based on theoretical guidelines for whaling agreed in 1992 by a panel of scientists at the International Whaling Commission (IWC) -- including experts from nations which signed the protest.
"The charges are baseless ... They have failed to do their homework," Norway's whaling commissioner Karsten Klepsvik told Reuters of the call for an end to whaling on Thursday by nations including France, Germany, Australia and Brazil.
"The quota is based on cautious estimates," said Klepsvik.
"Casting doubt on the integrity of our scientists goes over the limit of political criticism," he said.
Lars Walloe, a professor at Oslo university who is chief scientific advisor to the government on marine mammals, also told Reuters: "It's frightening that they make such statements."At the same time, the Norwegians acknowledge that they, like the Japanese, believe that the RMP can be improved through the advance of science:
Improving the quota modelAll fabulous news for whale conservation. Those 12 nations who criticised Norway should be ashamed of themselves - this is the sort of responsible environmental management that ought to be held up as an example for the rest of the world.
A model developed by the International Whaling Commission (IWC) is used by Norway to calculate the annual minke quota. Scientists, both Norwegian and international, are conducting work to improve the model. Preliminary analyses indicate that the current model does not meet the management objectives, it appears to be much more conservative than previously believed.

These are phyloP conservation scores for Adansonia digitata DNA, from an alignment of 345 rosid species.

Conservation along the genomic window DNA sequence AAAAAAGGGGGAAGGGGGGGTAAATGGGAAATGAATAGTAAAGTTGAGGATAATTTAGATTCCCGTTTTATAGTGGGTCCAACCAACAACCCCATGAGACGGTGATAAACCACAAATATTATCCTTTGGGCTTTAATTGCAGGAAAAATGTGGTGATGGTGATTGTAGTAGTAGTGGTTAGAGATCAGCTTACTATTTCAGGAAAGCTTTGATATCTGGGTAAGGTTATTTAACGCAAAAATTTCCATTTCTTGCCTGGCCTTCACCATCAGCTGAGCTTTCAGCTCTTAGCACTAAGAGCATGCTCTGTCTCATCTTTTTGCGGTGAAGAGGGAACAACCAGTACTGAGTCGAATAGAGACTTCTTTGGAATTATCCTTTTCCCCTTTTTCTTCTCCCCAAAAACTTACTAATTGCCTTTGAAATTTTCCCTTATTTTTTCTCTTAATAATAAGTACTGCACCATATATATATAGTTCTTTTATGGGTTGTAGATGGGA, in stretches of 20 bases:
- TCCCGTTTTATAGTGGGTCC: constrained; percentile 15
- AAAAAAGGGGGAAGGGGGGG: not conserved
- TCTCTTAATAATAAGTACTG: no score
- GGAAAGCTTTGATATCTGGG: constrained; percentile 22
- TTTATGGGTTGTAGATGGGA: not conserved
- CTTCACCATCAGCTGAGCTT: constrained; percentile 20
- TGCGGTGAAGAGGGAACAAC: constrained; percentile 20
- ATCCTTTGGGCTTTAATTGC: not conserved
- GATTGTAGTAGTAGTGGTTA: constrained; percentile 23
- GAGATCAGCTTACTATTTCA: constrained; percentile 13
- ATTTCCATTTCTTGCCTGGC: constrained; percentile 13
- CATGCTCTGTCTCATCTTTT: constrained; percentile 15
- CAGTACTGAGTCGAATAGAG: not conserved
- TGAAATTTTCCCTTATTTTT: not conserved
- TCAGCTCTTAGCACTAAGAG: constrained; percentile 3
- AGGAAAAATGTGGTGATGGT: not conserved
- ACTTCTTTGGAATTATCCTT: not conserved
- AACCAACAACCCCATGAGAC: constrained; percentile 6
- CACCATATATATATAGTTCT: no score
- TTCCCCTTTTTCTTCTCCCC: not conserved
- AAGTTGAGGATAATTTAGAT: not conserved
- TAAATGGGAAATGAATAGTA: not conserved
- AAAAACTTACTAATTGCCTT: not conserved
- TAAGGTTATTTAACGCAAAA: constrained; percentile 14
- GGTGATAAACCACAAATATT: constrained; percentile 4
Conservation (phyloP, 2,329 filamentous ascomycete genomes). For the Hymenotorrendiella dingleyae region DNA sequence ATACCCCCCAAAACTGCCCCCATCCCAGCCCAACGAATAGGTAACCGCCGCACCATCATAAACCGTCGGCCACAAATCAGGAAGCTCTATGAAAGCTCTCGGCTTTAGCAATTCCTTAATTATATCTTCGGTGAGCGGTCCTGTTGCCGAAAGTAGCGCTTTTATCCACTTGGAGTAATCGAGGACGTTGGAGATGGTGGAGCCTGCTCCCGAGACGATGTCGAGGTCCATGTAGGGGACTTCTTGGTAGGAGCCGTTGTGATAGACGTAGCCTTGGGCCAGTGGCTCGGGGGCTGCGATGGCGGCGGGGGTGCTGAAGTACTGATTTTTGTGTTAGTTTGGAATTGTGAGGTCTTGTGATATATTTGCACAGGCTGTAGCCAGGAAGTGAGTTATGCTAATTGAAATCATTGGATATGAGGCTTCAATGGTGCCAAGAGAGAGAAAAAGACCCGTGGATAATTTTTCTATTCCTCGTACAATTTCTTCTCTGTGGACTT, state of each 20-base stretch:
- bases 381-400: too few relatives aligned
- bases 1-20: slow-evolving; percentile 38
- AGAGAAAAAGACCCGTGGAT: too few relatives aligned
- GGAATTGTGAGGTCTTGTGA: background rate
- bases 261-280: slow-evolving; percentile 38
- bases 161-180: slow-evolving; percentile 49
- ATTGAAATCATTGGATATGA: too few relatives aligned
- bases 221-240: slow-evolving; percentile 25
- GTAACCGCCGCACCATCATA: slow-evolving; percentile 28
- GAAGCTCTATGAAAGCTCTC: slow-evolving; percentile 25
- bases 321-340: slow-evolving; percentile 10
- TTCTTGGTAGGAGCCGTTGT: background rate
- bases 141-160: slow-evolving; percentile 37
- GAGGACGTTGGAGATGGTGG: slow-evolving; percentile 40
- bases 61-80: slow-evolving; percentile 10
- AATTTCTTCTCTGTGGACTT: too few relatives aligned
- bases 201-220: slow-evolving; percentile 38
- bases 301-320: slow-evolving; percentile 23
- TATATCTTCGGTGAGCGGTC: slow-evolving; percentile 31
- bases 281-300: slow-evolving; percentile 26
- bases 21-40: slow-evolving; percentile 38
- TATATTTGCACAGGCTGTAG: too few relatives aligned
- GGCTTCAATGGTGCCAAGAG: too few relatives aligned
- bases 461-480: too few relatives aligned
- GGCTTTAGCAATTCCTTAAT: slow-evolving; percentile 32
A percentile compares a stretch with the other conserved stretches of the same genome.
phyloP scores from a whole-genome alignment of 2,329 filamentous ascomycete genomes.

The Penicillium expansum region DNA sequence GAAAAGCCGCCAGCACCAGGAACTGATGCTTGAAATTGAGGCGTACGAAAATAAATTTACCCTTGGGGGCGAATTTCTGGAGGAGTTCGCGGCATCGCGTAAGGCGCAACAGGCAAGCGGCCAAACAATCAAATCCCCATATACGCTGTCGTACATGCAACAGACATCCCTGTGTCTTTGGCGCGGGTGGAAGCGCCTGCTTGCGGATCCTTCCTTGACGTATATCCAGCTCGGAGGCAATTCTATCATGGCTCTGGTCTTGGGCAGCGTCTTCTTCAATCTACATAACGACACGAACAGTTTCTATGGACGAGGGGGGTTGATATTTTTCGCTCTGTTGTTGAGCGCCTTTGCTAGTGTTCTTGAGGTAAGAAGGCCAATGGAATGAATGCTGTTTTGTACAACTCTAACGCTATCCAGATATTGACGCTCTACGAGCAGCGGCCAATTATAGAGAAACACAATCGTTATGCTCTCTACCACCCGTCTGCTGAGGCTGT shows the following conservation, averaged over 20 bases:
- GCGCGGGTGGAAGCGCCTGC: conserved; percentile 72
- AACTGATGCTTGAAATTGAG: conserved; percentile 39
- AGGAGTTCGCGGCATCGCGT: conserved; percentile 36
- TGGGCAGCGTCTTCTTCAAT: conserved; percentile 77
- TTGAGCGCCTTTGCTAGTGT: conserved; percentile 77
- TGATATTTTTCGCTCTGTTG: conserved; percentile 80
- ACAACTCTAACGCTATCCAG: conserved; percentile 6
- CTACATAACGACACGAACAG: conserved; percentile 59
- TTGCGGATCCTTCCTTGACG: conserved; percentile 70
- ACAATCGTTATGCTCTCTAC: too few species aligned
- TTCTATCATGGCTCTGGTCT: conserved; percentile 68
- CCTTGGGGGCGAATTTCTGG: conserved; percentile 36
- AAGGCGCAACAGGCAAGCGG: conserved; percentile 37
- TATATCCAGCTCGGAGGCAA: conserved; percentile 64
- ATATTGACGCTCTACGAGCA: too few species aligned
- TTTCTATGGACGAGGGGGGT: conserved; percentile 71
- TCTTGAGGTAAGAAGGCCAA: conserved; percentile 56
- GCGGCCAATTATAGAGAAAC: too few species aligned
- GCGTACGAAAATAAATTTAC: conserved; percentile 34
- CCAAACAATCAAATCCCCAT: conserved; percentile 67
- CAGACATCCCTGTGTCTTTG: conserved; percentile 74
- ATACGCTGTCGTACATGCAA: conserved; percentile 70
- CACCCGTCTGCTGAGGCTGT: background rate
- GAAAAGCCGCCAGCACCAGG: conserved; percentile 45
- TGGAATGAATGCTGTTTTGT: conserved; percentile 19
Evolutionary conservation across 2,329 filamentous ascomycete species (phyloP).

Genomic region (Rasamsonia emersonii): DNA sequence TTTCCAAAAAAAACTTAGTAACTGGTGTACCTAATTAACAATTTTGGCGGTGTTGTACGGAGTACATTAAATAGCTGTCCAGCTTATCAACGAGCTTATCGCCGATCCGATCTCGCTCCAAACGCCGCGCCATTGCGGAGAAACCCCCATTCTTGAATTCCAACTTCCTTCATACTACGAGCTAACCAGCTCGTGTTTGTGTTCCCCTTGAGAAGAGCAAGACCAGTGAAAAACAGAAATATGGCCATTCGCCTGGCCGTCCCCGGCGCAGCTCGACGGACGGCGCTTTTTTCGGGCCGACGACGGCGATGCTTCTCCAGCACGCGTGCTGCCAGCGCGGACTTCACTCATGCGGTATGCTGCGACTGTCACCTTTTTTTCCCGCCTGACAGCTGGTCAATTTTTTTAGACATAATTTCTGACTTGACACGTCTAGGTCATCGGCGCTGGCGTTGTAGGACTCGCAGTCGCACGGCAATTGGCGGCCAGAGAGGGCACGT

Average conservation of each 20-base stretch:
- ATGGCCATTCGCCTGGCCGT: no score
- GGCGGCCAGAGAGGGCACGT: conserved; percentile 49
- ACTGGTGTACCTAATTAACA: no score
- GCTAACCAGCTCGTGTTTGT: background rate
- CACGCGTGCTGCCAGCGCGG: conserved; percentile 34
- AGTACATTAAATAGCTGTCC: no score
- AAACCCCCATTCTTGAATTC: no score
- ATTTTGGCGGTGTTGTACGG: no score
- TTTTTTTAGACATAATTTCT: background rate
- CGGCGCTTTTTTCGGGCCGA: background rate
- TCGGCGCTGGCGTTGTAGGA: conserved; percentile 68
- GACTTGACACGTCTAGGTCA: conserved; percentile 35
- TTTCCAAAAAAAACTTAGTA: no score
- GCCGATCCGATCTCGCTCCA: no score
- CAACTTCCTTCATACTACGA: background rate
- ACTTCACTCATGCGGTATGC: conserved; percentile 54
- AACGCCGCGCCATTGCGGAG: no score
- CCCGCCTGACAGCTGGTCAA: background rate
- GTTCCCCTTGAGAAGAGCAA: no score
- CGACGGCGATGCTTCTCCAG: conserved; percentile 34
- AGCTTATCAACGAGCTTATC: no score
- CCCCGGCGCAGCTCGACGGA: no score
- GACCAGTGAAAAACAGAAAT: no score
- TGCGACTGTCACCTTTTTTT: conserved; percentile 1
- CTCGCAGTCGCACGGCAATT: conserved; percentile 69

Prof. Lars Walløe, Norway's scientific advisor, gave a progress report on this work earlier this month to the annual meeting of the Norwegian Whalers' Union. Simply put, he explained, better computers make it possible to perform better simulation trials. When the model was developed in the early 1990s, computers could run such simulation trials for 100 years. Today's computers can run simulation trials for 300 years.
Another line of scientific work is DNA. As with humans, each whale has a unique DNA. Since 1997, Norwegian whalers take a tissue sample from each whale for the DNA-registry, and so far about 5,000 samples have been collected.
At the Norwegian Whalers' Union's annual meeting, Dr. Hans Julius Skaug of the Institute of Marine Research explained the scientific usefulness of DNA knowledge.
He said that with the use of DNA, it is possible to find out whether whales are related or not, and if so, how closely. This information can be used for establishing stock structures, to find out whether whales in one area are different from whales in another area or whether whales from separate stocks or groups mate with each other.
It is also possible to envisage DNA-profiles being used when calculating stock abundance estimates, which currently are based on sighting surveys.
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